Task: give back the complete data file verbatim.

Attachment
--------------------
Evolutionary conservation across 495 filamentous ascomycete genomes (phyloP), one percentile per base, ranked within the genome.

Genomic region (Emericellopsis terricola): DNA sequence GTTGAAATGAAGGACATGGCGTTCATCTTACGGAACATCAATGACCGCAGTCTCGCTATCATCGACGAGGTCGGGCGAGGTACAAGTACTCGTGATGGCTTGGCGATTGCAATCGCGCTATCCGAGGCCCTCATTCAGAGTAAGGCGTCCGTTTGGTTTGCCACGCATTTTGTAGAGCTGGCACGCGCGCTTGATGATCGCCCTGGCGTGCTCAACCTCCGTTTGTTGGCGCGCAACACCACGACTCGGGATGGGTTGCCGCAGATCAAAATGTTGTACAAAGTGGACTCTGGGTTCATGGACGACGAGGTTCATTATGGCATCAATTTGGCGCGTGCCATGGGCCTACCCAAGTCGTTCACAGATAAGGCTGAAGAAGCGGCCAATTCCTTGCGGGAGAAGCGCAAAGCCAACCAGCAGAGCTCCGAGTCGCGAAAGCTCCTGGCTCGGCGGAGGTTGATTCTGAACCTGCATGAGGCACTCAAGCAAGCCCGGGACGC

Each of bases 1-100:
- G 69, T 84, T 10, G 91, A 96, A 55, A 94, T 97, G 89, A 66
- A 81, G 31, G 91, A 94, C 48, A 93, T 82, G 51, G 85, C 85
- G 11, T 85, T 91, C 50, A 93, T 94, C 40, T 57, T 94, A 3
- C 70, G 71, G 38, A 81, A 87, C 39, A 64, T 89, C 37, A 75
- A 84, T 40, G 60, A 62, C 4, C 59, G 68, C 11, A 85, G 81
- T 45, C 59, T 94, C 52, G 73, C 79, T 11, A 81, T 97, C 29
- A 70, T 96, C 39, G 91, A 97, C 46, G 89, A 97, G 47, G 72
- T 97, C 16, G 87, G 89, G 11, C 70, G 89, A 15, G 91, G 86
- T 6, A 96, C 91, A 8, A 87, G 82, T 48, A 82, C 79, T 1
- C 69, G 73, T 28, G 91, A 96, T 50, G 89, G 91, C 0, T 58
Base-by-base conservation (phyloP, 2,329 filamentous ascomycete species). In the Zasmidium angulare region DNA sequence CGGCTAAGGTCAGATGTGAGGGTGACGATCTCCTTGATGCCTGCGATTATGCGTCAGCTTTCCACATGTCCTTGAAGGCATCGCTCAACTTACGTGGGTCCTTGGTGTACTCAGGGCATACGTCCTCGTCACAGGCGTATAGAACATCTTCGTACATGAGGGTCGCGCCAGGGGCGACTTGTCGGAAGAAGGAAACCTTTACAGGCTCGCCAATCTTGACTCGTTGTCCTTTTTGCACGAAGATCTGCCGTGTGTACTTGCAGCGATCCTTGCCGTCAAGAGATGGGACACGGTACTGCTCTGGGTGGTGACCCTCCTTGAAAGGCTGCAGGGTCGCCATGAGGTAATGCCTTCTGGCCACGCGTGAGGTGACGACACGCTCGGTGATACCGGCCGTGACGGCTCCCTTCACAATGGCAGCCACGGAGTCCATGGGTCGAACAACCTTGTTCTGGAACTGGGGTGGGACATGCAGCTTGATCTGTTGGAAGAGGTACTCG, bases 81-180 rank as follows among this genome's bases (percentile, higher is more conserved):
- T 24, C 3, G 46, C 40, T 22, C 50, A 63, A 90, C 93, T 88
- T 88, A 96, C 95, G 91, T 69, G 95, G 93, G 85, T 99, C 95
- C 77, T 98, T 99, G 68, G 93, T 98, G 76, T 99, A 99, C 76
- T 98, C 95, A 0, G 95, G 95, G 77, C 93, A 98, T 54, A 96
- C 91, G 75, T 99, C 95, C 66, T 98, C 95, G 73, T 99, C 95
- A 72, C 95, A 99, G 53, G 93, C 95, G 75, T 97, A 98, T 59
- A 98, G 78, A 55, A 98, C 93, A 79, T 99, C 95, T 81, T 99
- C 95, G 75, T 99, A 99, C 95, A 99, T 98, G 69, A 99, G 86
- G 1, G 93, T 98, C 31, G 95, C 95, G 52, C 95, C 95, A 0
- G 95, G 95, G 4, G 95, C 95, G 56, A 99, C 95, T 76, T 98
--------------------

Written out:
Evolutionary conservation across 495 filamentous ascomycete genomes (phyloP), one percentile per base, ranked within the genome.

Genomic region (Emericellopsis terricola): DNA sequence GTTGAAATGAAGGACATGGCGTTCATCTTACGGAACATCAATGACCGCAGTCTCGCTATCATCGACGAGGTCGGGCGAGGTACAAGTACTCGTGATGGCTTGGCGATTGCAATCGCGCTATCCGAGGCCCTCATTCAGAGTAAGGCGTCCGTTTGGTTTGCCACGCATTTTGTAGAGCTGGCACGCGCGCTTGATGATCGCCCTGGCGTGCTCAACCTCCGTTTGTTGGCGCGCAACACCACGACTCGGGATGGGTTGCCGCAGATCAAAATGTTGTACAAAGTGGACTCTGGGTTCATGGACGACGAGGTTCATTATGGCATCAATTTGGCGCGTGCCATGGGCCTACCCAAGTCGTTCACAGATAAGGCTGAAGAAGCGGCCAATTCCTTGCGGGAGAAGCGCAAAGCCAACCAGCAGAGCTCCGAGTCGCGAAAGCTCCTGGCTCGGCGGAGGTTGATTCTGAACCTGCATGAGGCACTCAAGCAAGCCCGGGACGC

Each of bases 1-100:
- G 69, T 84, T 10, G 91, A 96, A 55, A 94, T 97, G 89, A 66
- A 81, G 31, G 91, A 94, C 48, A 93, T 82, G 51, G 85, C 85
- G 11, T 85, T 91, C 50, A 93, T 94, C 40, T 57, T 94, A 3
- C 70, G 71, G 38, A 81, A 87, C 39, A 64, T 89, C 37, A 75
- A 84, T 40, G 60, A 62, C 4, C 59, G 68, C 11, A 85, G 81
- T 45, C 59, T 94, C 52, G 73, C 79, T 11, A 81, T 97, C 29
- A 70, T 96, C 39, G 91, A 97, C 46, G 89, A 97, G 47, G 72
- T 97, C 16, G 87, G 89, G 11, C 70, G 89, A 15, G 91, G 86
- T 6, A 96, C 91, A 8, A 87, G 82, T 48, A 82, C 79, T 1
- C 69, G 73, T 28, G 91, A 96, T 50, G 89, G 91, C 0, T 58
Base-by-base conservation (phyloP, 2,329 filamentous ascomycete species). In the Zasmidium angulare region DNA sequence CGGCTAAGGTCAGATGTGAGGGTGACGATCTCCTTGATGCCTGCGATTATGCGTCAGCTTTCCACATGTCCTTGAAGGCATCGCTCAACTTACGTGGGTCCTTGGTGTACTCAGGGCATACGTCCTCGTCACAGGCGTATAGAACATCTTCGTACATGAGGGTCGCGCCAGGGGCGACTTGTCGGAAGAAGGAAACCTTTACAGGCTCGCCAATCTTGACTCGTTGTCCTTTTTGCACGAAGATCTGCCGTGTGTACTTGCAGCGATCCTTGCCGTCAAGAGATGGGACACGGTACTGCTCTGGGTGGTGACCCTCCTTGAAAGGCTGCAGGGTCGCCATGAGGTAATGCCTTCTGGCCACGCGTGAGGTGACGACACGCTCGGTGATACCGGCCGTGACGGCTCCCTTCACAATGGCAGCCACGGAGTCCATGGGTCGAACAACCTTGTTCTGGAACTGGGGTGGGACATGCAGCTTGATCTGTTGGAAGAGGTACTCG, bases 81-180 rank as follows among this genome's bases (percentile, higher is more conserved):
- T 24, C 3, G 46, C 40, T 22, C 50, A 63, A 90, C 93, T 88
- T 88, A 96, C 95, G 91, T 69, G 95, G 93, G 85, T 99, C 95
- C 77, T 98, T 99, G 68, G 93, T 98, G 76, T 99, A 99, C 76
- T 98, C 95, A 0, G 95, G 95, G 77, C 93, A 98, T 54, A 96
- C 91, G 75, T 99, C 95, C 66, T 98, C 95, G 73, T 99, C 95
- A 72, C 95, A 99, G 53, G 93, C 95, G 75, T 97, A 98, T 59
- A 98, G 78, A 55, A 98, C 93, A 79, T 99, C 95, T 81, T 99
- C 95, G 75, T 99, A 99, C 95, A 99, T 98, G 69, A 99, G 86
- G 1, G 93, T 98, C 31, G 95, C 95, G 52, C 95, C 95, A 0
- G 95, G 95, G 4, G 95, C 95, G 56, A 99, C 95, T 76, T 98